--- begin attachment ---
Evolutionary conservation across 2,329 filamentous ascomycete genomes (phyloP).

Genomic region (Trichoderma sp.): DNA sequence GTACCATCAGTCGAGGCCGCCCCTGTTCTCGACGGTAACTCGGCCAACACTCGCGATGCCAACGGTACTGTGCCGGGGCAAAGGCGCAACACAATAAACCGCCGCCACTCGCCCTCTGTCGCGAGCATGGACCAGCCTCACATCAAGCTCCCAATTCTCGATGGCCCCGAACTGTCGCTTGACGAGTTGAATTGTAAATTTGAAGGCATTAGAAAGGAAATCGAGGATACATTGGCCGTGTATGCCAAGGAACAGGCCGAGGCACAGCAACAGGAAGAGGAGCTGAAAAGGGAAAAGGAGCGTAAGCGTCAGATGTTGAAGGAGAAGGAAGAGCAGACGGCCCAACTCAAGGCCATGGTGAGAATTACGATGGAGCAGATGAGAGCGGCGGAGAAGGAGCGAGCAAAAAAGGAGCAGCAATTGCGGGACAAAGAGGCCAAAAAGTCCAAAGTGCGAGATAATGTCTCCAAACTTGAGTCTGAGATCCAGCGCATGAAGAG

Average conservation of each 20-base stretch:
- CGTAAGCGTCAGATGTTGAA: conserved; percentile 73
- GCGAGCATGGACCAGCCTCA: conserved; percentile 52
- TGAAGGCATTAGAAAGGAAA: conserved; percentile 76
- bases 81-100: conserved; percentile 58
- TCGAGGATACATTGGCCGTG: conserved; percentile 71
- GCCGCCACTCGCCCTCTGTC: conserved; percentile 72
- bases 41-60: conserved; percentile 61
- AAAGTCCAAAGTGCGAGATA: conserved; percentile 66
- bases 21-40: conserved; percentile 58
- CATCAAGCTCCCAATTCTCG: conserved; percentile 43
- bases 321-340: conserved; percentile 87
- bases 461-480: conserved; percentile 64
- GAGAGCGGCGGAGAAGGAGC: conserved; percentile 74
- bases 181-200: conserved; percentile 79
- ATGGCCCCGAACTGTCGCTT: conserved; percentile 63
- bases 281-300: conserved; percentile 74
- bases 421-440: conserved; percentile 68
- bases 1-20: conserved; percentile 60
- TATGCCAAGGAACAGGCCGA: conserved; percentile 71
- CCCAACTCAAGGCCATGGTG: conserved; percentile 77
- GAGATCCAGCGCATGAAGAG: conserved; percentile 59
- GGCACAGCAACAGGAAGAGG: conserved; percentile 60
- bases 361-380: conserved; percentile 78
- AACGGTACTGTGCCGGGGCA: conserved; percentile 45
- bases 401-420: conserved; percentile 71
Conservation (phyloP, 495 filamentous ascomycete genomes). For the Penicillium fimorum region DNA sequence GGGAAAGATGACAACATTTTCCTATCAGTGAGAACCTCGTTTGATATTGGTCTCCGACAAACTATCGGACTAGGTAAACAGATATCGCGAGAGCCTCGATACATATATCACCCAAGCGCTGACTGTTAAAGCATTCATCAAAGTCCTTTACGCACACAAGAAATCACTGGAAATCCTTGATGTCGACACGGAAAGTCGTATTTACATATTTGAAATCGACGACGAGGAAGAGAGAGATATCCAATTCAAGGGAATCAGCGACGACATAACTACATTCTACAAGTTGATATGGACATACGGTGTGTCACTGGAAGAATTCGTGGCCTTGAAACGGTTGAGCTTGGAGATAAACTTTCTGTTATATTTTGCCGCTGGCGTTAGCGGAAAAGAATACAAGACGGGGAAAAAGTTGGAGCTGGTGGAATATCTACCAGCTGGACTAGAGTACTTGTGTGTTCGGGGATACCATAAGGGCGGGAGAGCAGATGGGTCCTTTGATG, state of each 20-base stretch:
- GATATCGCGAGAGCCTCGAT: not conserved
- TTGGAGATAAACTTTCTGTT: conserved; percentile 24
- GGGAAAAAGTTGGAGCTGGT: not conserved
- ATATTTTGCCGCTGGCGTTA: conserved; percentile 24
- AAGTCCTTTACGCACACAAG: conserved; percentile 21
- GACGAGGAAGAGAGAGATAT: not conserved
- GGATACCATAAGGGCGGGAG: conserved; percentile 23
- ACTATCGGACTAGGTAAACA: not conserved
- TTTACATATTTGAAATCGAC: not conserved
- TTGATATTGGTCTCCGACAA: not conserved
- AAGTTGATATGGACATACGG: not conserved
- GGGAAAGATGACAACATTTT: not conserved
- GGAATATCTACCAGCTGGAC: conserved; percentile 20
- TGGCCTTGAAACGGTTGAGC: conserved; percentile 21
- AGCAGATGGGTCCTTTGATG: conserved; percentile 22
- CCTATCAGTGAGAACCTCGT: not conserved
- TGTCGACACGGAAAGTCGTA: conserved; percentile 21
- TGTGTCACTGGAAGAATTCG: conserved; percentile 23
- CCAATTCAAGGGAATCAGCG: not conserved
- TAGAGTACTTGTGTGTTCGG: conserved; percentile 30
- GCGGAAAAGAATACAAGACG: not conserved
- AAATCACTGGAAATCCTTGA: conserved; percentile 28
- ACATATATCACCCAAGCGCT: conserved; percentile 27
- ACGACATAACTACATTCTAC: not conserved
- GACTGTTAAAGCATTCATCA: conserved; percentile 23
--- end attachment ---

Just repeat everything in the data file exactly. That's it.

Evolutionary conservation across 2,329 filamentous ascomycete genomes (phyloP).

Genomic region (Trichoderma sp.): DNA sequence GTACCATCAGTCGAGGCCGCCCCTGTTCTCGACGGTAACTCGGCCAACACTCGCGATGCCAACGGTACTGTGCCGGGGCAAAGGCGCAACACAATAAACCGCCGCCACTCGCCCTCTGTCGCGAGCATGGACCAGCCTCACATCAAGCTCCCAATTCTCGATGGCCCCGAACTGTCGCTTGACGAGTTGAATTGTAAATTTGAAGGCATTAGAAAGGAAATCGAGGATACATTGGCCGTGTATGCCAAGGAACAGGCCGAGGCACAGCAACAGGAAGAGGAGCTGAAAAGGGAAAAGGAGCGTAAGCGTCAGATGTTGAAGGAGAAGGAAGAGCAGACGGCCCAACTCAAGGCCATGGTGAGAATTACGATGGAGCAGATGAGAGCGGCGGAGAAGGAGCGAGCAAAAAAGGAGCAGCAATTGCGGGACAAAGAGGCCAAAAAGTCCAAAGTGCGAGATAATGTCTCCAAACTTGAGTCTGAGATCCAGCGCATGAAGAG

Average conservation of each 20-base stretch:
- CGTAAGCGTCAGATGTTGAA: conserved; percentile 73
- GCGAGCATGGACCAGCCTCA: conserved; percentile 52
- TGAAGGCATTAGAAAGGAAA: conserved; percentile 76
- bases 81-100: conserved; percentile 58
- TCGAGGATACATTGGCCGTG: conserved; percentile 71
- GCCGCCACTCGCCCTCTGTC: conserved; percentile 72
- bases 41-60: conserved; percentile 61
- AAAGTCCAAAGTGCGAGATA: conserved; percentile 66
- bases 21-40: conserved; percentile 58
- CATCAAGCTCCCAATTCTCG: conserved; percentile 43
- bases 321-340: conserved; percentile 87
- bases 461-480: conserved; percentile 64
- GAGAGCGGCGGAGAAGGAGC: conserved; percentile 74
- bases 181-200: conserved; percentile 79
- ATGGCCCCGAACTGTCGCTT: conserved; percentile 63
- bases 281-300: conserved; percentile 74
- bases 421-440: conserved; percentile 68
- bases 1-20: conserved; percentile 60
- TATGCCAAGGAACAGGCCGA: conserved; percentile 71
- CCCAACTCAAGGCCATGGTG: conserved; percentile 77
- GAGATCCAGCGCATGAAGAG: conserved; percentile 59
- GGCACAGCAACAGGAAGAGG: conserved; percentile 60
- bases 361-380: conserved; percentile 78
- AACGGTACTGTGCCGGGGCA: conserved; percentile 45
- bases 401-420: conserved; percentile 71
Conservation (phyloP, 495 filamentous ascomycete genomes). For the Penicillium fimorum region DNA sequence GGGAAAGATGACAACATTTTCCTATCAGTGAGAACCTCGTTTGATATTGGTCTCCGACAAACTATCGGACTAGGTAAACAGATATCGCGAGAGCCTCGATACATATATCACCCAAGCGCTGACTGTTAAAGCATTCATCAAAGTCCTTTACGCACACAAGAAATCACTGGAAATCCTTGATGTCGACACGGAAAGTCGTATTTACATATTTGAAATCGACGACGAGGAAGAGAGAGATATCCAATTCAAGGGAATCAGCGACGACATAACTACATTCTACAAGTTGATATGGACATACGGTGTGTCACTGGAAGAATTCGTGGCCTTGAAACGGTTGAGCTTGGAGATAAACTTTCTGTTATATTTTGCCGCTGGCGTTAGCGGAAAAGAATACAAGACGGGGAAAAAGTTGGAGCTGGTGGAATATCTACCAGCTGGACTAGAGTACTTGTGTGTTCGGGGATACCATAAGGGCGGGAGAGCAGATGGGTCCTTTGATG, state of each 20-base stretch:
- GATATCGCGAGAGCCTCGAT: not conserved
- TTGGAGATAAACTTTCTGTT: conserved; percentile 24
- GGGAAAAAGTTGGAGCTGGT: not conserved
- ATATTTTGCCGCTGGCGTTA: conserved; percentile 24
- AAGTCCTTTACGCACACAAG: conserved; percentile 21
- GACGAGGAAGAGAGAGATAT: not conserved
- GGATACCATAAGGGCGGGAG: conserved; percentile 23
- ACTATCGGACTAGGTAAACA: not conserved
- TTTACATATTTGAAATCGAC: not conserved
- TTGATATTGGTCTCCGACAA: not conserved
- AAGTTGATATGGACATACGG: not conserved
- GGGAAAGATGACAACATTTT: not conserved
- GGAATATCTACCAGCTGGAC: conserved; percentile 20
- TGGCCTTGAAACGGTTGAGC: conserved; percentile 21
- AGCAGATGGGTCCTTTGATG: conserved; percentile 22
- CCTATCAGTGAGAACCTCGT: not conserved
- TGTCGACACGGAAAGTCGTA: conserved; percentile 21
- TGTGTCACTGGAAGAATTCG: conserved; percentile 23
- CCAATTCAAGGGAATCAGCG: not conserved
- TAGAGTACTTGTGTGTTCGG: conserved; percentile 30
- GCGGAAAAGAATACAAGACG: not conserved
- AAATCACTGGAAATCCTTGA: conserved; percentile 28
- ACATATATCACCCAAGCGCT: conserved; percentile 27
- ACGACATAACTACATTCTAC: not conserved
- GACTGTTAAAGCATTCATCA: conserved; percentile 23